Leaders of St. Paul’s Episcopal Church called on a mason to determine the feasibility of retrieving a very special box from the historic Doylestown Borough church’s cornerstone.
Mike Leibensperger, a stone mason with MFL Masonry Restoration Inc. in Perkasie, visited the church Jan. 12 to assess just how — and if — a stone can be removed without compromising the structure of the nearly 175-year-old building at the intersection of Pine Street and Oakland Avenue.
Leibensperger is “our last expert” to examine the ambitious project to see if the long-ago buried box filled with church records, can be removed, said Kay Rock, a St. Paul’s parishioner and member of the church’s 175th anniversary committee.
The stone mason noted a difference in tone when he tapped his hammer on the cornerstone, but could not say with certainty that it was a “hollow stone.”
David Nejako, chair of the church’s anniversary committee, and Leibensperger discussed the next step, which would involve removing a section of the “freestone,” a fine-grained sandstone or limestone, and inserting a supporting beam to further explore where the box may be.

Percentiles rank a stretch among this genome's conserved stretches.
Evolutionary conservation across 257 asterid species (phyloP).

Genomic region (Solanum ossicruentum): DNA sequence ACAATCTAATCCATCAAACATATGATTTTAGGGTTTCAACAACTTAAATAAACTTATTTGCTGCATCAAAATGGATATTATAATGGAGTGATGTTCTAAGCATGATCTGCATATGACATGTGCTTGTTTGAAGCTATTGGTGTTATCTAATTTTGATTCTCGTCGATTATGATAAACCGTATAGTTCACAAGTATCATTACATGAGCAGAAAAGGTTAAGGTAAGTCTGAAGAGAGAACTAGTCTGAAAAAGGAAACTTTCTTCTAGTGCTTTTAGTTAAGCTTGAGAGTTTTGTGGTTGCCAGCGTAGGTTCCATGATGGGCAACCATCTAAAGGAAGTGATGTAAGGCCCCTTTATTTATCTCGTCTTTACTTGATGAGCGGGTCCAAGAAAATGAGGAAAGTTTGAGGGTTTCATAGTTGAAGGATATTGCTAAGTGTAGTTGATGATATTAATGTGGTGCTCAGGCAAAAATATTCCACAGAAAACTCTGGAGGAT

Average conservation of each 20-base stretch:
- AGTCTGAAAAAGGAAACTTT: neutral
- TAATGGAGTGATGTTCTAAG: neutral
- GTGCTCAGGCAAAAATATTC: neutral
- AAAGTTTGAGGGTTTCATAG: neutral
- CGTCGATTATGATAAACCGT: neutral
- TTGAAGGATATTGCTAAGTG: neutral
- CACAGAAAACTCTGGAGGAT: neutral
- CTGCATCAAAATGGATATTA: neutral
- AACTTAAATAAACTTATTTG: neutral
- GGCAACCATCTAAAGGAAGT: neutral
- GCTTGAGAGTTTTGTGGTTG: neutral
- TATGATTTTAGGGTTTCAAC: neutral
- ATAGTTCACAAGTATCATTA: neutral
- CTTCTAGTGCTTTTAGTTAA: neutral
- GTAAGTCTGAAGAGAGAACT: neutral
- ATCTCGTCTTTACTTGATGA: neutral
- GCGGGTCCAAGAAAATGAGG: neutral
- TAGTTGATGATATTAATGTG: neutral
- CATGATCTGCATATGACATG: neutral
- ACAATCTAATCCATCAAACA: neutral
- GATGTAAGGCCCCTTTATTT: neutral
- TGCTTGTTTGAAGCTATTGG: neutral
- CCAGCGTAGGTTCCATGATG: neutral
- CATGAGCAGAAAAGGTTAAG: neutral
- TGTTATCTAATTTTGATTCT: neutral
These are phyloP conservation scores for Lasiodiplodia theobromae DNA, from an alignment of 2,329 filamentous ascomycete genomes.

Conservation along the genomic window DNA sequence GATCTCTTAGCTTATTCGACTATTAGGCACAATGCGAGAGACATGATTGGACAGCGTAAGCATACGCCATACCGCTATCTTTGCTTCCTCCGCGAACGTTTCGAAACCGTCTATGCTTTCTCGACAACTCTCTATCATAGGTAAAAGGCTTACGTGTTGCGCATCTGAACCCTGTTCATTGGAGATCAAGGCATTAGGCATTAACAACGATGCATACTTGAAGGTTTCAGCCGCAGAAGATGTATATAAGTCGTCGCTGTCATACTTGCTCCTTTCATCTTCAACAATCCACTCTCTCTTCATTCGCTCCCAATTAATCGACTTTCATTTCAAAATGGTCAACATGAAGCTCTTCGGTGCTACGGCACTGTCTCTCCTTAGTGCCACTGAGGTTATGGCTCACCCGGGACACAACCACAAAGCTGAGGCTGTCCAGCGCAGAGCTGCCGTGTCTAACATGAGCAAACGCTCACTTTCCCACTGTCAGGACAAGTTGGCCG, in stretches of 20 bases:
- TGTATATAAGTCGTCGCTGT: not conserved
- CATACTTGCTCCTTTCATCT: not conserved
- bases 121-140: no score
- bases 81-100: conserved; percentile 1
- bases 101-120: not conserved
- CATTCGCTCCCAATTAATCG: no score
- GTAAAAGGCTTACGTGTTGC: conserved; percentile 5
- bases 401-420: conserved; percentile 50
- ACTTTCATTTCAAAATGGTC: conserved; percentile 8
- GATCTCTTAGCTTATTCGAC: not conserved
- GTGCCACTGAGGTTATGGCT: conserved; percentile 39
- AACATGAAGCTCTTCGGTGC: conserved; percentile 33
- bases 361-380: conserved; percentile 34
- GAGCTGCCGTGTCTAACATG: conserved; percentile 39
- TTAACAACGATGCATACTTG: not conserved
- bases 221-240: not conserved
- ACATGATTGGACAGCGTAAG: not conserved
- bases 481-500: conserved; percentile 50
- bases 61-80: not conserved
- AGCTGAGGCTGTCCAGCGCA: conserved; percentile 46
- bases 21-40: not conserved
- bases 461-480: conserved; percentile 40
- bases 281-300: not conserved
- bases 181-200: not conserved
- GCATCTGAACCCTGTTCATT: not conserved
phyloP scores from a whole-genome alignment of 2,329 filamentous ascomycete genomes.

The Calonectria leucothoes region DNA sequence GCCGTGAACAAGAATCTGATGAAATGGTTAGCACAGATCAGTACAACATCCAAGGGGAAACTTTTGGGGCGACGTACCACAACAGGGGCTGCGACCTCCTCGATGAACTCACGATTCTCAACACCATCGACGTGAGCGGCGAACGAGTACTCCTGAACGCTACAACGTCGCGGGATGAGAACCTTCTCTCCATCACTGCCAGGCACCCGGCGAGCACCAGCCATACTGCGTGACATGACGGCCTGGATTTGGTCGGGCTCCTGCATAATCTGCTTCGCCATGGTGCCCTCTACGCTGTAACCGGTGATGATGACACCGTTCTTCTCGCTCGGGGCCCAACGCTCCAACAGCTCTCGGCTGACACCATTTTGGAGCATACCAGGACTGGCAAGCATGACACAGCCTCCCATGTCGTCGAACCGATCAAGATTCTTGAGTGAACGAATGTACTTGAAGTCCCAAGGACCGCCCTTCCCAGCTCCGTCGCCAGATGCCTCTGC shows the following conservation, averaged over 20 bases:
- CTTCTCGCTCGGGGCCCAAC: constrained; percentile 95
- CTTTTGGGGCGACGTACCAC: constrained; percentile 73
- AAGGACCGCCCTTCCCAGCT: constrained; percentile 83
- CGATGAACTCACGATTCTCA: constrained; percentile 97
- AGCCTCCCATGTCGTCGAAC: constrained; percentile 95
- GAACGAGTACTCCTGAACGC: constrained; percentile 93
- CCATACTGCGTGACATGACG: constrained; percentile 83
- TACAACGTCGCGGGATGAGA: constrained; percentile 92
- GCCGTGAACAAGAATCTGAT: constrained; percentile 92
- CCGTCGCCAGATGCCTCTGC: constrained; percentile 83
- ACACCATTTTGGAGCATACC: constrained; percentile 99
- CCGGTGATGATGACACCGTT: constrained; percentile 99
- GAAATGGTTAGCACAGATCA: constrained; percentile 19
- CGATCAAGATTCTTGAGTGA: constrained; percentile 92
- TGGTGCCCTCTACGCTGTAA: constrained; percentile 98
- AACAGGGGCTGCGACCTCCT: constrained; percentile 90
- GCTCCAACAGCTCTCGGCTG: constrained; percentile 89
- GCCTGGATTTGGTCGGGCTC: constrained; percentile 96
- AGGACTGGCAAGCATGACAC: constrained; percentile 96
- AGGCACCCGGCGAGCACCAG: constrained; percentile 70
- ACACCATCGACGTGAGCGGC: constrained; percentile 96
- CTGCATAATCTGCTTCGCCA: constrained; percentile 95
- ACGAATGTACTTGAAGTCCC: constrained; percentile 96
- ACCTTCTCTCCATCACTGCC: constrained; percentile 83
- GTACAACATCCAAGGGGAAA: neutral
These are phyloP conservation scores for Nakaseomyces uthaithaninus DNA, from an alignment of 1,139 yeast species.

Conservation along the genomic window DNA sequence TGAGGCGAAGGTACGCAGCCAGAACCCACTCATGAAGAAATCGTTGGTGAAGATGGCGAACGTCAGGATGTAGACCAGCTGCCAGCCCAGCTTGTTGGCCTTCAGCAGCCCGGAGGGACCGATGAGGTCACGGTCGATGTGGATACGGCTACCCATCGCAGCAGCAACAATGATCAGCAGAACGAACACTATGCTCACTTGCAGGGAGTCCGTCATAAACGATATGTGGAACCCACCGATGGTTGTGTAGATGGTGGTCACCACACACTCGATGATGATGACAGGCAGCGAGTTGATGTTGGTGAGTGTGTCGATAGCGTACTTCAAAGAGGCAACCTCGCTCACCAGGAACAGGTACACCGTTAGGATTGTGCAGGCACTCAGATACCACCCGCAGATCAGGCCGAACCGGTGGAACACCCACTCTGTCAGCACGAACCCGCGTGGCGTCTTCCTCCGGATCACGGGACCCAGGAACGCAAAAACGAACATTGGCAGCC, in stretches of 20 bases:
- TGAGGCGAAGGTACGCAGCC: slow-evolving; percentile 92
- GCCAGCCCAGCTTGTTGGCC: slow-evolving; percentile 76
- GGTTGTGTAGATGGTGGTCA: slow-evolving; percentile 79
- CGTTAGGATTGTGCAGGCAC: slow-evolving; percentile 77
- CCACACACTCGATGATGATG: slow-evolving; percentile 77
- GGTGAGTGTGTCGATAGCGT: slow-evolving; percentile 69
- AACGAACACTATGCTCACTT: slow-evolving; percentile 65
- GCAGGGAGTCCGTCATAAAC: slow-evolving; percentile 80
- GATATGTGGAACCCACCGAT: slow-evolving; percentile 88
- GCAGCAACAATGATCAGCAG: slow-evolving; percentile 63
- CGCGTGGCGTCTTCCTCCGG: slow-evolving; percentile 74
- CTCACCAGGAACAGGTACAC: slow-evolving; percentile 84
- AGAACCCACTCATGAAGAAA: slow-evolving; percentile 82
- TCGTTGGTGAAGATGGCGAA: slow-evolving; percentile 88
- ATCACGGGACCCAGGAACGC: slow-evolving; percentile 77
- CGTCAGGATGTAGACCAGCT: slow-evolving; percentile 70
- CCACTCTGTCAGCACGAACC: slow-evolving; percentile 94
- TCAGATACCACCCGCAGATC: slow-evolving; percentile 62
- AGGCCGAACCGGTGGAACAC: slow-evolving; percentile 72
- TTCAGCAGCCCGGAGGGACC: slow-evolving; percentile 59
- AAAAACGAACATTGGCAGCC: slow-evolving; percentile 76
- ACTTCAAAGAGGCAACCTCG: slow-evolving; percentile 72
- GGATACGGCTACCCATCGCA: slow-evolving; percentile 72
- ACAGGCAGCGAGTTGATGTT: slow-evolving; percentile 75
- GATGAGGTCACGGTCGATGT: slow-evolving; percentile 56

Last month, concrete specialists used radar equipment to examine the cornerstone. They concluded, Rock said, with “100 percent certainty that the stone has a different footprint than the others.”
As the exploration continues, more church history is being learned.
Mike Campbell, president of the Bucks County Civil War Round Table, is cataloging boxes of memorabilia from Col. W.H.H. Davis (later Gen. Davis) of Civil War fame. In his research, Campbell found that Davis was a St. Paul’s vestryman for 40 years and he communicated often with the Rev. Gries, St. Paul’s rector from 1855-1861. When Gries died, Davis wrote his eulogy, Campbell discovered.
The fourth oldest church in the borough, St. Paul’s was designed by architect John E. Carver, according to church officials. Carver was also the chief architect of St. James the Less, a renowned Philadelphia church.